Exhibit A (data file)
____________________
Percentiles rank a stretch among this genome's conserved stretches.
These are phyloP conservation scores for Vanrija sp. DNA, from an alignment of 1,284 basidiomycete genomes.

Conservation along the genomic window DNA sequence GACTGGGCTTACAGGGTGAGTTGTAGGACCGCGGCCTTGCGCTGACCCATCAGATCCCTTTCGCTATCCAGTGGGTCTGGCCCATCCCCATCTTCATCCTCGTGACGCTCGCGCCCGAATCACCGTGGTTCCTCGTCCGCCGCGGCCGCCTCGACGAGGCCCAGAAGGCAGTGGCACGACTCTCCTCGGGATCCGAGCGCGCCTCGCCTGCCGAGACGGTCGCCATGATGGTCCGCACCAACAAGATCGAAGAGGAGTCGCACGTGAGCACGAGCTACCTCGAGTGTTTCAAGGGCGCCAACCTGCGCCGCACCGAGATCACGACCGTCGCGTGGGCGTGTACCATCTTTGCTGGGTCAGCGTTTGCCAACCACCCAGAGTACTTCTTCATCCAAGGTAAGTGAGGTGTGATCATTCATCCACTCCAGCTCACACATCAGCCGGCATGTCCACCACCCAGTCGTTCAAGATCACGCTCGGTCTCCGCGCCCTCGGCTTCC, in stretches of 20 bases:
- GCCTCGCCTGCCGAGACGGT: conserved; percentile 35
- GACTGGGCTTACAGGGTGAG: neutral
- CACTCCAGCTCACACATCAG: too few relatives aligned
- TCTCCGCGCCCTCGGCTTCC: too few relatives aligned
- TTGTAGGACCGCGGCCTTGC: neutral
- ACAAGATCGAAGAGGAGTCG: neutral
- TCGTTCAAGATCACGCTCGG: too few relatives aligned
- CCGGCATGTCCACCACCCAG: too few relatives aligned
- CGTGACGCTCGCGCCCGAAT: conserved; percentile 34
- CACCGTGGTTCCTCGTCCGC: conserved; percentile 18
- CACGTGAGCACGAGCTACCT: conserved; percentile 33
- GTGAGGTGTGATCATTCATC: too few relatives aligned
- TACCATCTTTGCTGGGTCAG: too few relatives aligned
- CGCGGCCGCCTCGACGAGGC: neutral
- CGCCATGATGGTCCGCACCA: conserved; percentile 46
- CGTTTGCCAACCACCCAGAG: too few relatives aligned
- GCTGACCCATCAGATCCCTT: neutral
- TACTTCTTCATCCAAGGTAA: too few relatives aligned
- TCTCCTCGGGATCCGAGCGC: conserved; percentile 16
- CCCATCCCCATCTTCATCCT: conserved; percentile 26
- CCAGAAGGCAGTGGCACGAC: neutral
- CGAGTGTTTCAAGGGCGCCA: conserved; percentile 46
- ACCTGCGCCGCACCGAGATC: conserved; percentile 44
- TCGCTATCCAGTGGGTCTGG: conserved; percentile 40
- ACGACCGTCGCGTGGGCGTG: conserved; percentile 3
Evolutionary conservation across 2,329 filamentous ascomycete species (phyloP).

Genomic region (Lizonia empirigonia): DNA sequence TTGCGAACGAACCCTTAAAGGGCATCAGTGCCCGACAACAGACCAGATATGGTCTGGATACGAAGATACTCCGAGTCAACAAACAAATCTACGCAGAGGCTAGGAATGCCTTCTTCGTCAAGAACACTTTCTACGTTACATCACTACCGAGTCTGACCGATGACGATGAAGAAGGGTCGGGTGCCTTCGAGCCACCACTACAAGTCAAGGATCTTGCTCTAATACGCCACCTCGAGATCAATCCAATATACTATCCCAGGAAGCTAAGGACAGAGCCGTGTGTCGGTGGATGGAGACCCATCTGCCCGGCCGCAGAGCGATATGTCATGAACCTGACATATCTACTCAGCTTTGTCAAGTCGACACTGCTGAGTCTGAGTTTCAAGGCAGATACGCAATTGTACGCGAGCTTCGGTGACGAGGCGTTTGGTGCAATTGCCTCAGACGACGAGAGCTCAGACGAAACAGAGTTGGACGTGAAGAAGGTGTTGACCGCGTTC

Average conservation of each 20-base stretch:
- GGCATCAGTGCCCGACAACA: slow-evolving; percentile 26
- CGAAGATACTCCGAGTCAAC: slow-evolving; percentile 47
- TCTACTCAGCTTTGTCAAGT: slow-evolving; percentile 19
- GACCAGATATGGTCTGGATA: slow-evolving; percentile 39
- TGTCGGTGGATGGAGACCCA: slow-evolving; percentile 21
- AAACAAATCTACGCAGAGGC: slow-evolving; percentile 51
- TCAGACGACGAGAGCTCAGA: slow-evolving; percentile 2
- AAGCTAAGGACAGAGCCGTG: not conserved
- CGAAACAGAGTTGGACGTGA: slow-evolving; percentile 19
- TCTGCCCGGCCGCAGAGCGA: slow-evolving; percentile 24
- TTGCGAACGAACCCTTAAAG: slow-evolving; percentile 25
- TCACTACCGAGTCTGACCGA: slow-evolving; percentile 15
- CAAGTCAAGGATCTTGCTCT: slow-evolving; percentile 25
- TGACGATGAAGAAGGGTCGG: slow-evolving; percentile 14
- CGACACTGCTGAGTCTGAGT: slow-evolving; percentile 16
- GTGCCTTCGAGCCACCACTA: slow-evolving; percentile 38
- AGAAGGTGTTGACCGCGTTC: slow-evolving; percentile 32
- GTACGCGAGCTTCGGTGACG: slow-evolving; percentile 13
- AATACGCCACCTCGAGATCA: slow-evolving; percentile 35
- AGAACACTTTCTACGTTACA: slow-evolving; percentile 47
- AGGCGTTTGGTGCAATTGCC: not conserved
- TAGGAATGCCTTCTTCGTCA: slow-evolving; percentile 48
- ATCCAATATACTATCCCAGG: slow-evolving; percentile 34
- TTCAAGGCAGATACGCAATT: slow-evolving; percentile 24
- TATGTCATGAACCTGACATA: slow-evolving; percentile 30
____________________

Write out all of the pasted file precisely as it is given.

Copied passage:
Percentiles rank a stretch among this genome's conserved stretches.
These are phyloP conservation scores for Vanrija sp. DNA, from an alignment of 1,284 basidiomycete genomes.

Conservation along the genomic window DNA sequence GACTGGGCTTACAGGGTGAGTTGTAGGACCGCGGCCTTGCGCTGACCCATCAGATCCCTTTCGCTATCCAGTGGGTCTGGCCCATCCCCATCTTCATCCTCGTGACGCTCGCGCCCGAATCACCGTGGTTCCTCGTCCGCCGCGGCCGCCTCGACGAGGCCCAGAAGGCAGTGGCACGACTCTCCTCGGGATCCGAGCGCGCCTCGCCTGCCGAGACGGTCGCCATGATGGTCCGCACCAACAAGATCGAAGAGGAGTCGCACGTGAGCACGAGCTACCTCGAGTGTTTCAAGGGCGCCAACCTGCGCCGCACCGAGATCACGACCGTCGCGTGGGCGTGTACCATCTTTGCTGGGTCAGCGTTTGCCAACCACCCAGAGTACTTCTTCATCCAAGGTAAGTGAGGTGTGATCATTCATCCACTCCAGCTCACACATCAGCCGGCATGTCCACCACCCAGTCGTTCAAGATCACGCTCGGTCTCCGCGCCCTCGGCTTCC, in stretches of 20 bases:
- GCCTCGCCTGCCGAGACGGT: conserved; percentile 35
- GACTGGGCTTACAGGGTGAG: neutral
- CACTCCAGCTCACACATCAG: too few relatives aligned
- TCTCCGCGCCCTCGGCTTCC: too few relatives aligned
- TTGTAGGACCGCGGCCTTGC: neutral
- ACAAGATCGAAGAGGAGTCG: neutral
- TCGTTCAAGATCACGCTCGG: too few relatives aligned
- CCGGCATGTCCACCACCCAG: too few relatives aligned
- CGTGACGCTCGCGCCCGAAT: conserved; percentile 34
- CACCGTGGTTCCTCGTCCGC: conserved; percentile 18
- CACGTGAGCACGAGCTACCT: conserved; percentile 33
- GTGAGGTGTGATCATTCATC: too few relatives aligned
- TACCATCTTTGCTGGGTCAG: too few relatives aligned
- CGCGGCCGCCTCGACGAGGC: neutral
- CGCCATGATGGTCCGCACCA: conserved; percentile 46
- CGTTTGCCAACCACCCAGAG: too few relatives aligned
- GCTGACCCATCAGATCCCTT: neutral
- TACTTCTTCATCCAAGGTAA: too few relatives aligned
- TCTCCTCGGGATCCGAGCGC: conserved; percentile 16
- CCCATCCCCATCTTCATCCT: conserved; percentile 26
- CCAGAAGGCAGTGGCACGAC: neutral
- CGAGTGTTTCAAGGGCGCCA: conserved; percentile 46
- ACCTGCGCCGCACCGAGATC: conserved; percentile 44
- TCGCTATCCAGTGGGTCTGG: conserved; percentile 40
- ACGACCGTCGCGTGGGCGTG: conserved; percentile 3
Evolutionary conservation across 2,329 filamentous ascomycete species (phyloP).

Genomic region (Lizonia empirigonia): DNA sequence TTGCGAACGAACCCTTAAAGGGCATCAGTGCCCGACAACAGACCAGATATGGTCTGGATACGAAGATACTCCGAGTCAACAAACAAATCTACGCAGAGGCTAGGAATGCCTTCTTCGTCAAGAACACTTTCTACGTTACATCACTACCGAGTCTGACCGATGACGATGAAGAAGGGTCGGGTGCCTTCGAGCCACCACTACAAGTCAAGGATCTTGCTCTAATACGCCACCTCGAGATCAATCCAATATACTATCCCAGGAAGCTAAGGACAGAGCCGTGTGTCGGTGGATGGAGACCCATCTGCCCGGCCGCAGAGCGATATGTCATGAACCTGACATATCTACTCAGCTTTGTCAAGTCGACACTGCTGAGTCTGAGTTTCAAGGCAGATACGCAATTGTACGCGAGCTTCGGTGACGAGGCGTTTGGTGCAATTGCCTCAGACGACGAGAGCTCAGACGAAACAGAGTTGGACGTGAAGAAGGTGTTGACCGCGTTC

Average conservation of each 20-base stretch:
- GGCATCAGTGCCCGACAACA: slow-evolving; percentile 26
- CGAAGATACTCCGAGTCAAC: slow-evolving; percentile 47
- TCTACTCAGCTTTGTCAAGT: slow-evolving; percentile 19
- GACCAGATATGGTCTGGATA: slow-evolving; percentile 39
- TGTCGGTGGATGGAGACCCA: slow-evolving; percentile 21
- AAACAAATCTACGCAGAGGC: slow-evolving; percentile 51
- TCAGACGACGAGAGCTCAGA: slow-evolving; percentile 2
- AAGCTAAGGACAGAGCCGTG: not conserved
- CGAAACAGAGTTGGACGTGA: slow-evolving; percentile 19
- TCTGCCCGGCCGCAGAGCGA: slow-evolving; percentile 24
- TTGCGAACGAACCCTTAAAG: slow-evolving; percentile 25
- TCACTACCGAGTCTGACCGA: slow-evolving; percentile 15
- CAAGTCAAGGATCTTGCTCT: slow-evolving; percentile 25
- TGACGATGAAGAAGGGTCGG: slow-evolving; percentile 14
- CGACACTGCTGAGTCTGAGT: slow-evolving; percentile 16
- GTGCCTTCGAGCCACCACTA: slow-evolving; percentile 38
- AGAAGGTGTTGACCGCGTTC: slow-evolving; percentile 32
- GTACGCGAGCTTCGGTGACG: slow-evolving; percentile 13
- AATACGCCACCTCGAGATCA: slow-evolving; percentile 35
- AGAACACTTTCTACGTTACA: slow-evolving; percentile 47
- AGGCGTTTGGTGCAATTGCC: not conserved
- TAGGAATGCCTTCTTCGTCA: slow-evolving; percentile 48
- ATCCAATATACTATCCCAGG: slow-evolving; percentile 34
- TTCAAGGCAGATACGCAATT: slow-evolving; percentile 24
- TATGTCATGAACCTGACATA: slow-evolving; percentile 30